Originally published on Tue February 26, 2013 9:07 am
By Scott Neuman
It's settled. When the pontiff steps down Thursday, he'll still be known as Benedict XVI and have the title of "pope emeritus." In public, he'll wear an understated white cassock and stylish brown shoes from Mexico.
Originally published on Wed February 27, 2013 9:47 am
Megalomaniacs, consider yourselves warned. Anchovies will not help you build your empire. To rule long and prosper, serve corn.
That's the word from archaeologists who say they've solved a mystery that has been puzzling their colleagues for the past 40 years: How did some of the earliest Peruvians manage to build a robust civilization without corn — the crop that fueled other great civilizations of the Americas, like the Maya?
Edward Blum isn't a lawyer, and he doesn't play one on TV.
But he has been the driving force behind two race-related cases before the U.S. Supreme Court this term, including one that justices will hear Wednesday that seeks to roll back a key section of the 1965 Voting Rights Act.
The other, Fisher v. University of Texas, which challenges the use of race and ethnicity in public college and university admissions policies, was heard by the court in October and awaits its decision.
Originally published on Tue February 26, 2013 8:48 am
By Mark Memmott
Nearly $152,000 has been donated online to help Billy Ray Harris, a homeless man in Kansas City who returned an engagement ring to the woman who accidentally left it in a cup he uses to collect change.
Originally published on Thu February 28, 2013 10:39 am
A few months ago, we told you about a Peace Corps initiative that sends doctors and nurses abroad to teach and train local health workers — a sort of Peace Corps for Doctors.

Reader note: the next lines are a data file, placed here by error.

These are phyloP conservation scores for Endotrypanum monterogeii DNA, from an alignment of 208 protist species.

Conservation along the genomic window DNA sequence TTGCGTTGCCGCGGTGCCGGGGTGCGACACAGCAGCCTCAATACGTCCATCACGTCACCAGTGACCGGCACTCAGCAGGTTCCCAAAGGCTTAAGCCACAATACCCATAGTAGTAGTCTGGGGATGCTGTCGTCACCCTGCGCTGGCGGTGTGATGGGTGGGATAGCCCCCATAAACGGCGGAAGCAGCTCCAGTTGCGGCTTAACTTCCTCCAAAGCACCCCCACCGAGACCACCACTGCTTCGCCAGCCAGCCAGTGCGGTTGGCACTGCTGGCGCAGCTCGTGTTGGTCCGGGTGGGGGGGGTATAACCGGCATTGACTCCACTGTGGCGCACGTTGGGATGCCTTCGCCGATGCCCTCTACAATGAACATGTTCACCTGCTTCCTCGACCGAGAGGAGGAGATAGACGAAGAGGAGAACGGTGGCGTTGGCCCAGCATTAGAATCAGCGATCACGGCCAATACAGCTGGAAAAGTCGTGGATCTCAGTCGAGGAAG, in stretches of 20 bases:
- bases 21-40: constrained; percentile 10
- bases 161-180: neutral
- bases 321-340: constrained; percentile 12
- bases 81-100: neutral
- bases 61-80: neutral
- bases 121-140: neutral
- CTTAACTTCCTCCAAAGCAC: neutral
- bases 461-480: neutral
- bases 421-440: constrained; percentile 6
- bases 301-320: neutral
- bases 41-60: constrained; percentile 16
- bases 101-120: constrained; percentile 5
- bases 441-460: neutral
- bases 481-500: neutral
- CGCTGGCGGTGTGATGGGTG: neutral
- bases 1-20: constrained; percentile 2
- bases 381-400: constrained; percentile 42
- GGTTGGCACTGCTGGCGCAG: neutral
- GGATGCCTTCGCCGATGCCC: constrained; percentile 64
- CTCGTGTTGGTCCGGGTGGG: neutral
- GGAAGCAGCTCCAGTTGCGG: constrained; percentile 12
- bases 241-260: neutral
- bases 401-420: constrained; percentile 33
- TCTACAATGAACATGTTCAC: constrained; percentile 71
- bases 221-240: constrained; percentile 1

They're not alone: Lots of health care professionals are now traveling abroad to help countries build better health care systems instead of simply giving on-the-spot medical care or dealing with emergencies.
"Another blizzard bore down on the nation's midsection early Tuesday after lashing the Texas Panhandle with hurricane-force winds, closing highways and cutting power to thousands in Texas, Oklahoma and Kansas," The Associated Press writes. It adds that "at least two people were killed in the storm, and Midwesterners still digging out from last week's deep snowpack braced for more."
As Friday's deadline approaches, we're pointing to stories that should help everyone get ready for "the sequester" — the $85 billion worth of across-the-board cuts in federal spending that would begin to kick in that day if lawmakers don't strike some sort of deal before then. (We won't call them "must-reads" because we'd never want to tell anyone that they "must" read anything about this subject. Let's refer to them as "should-reads.")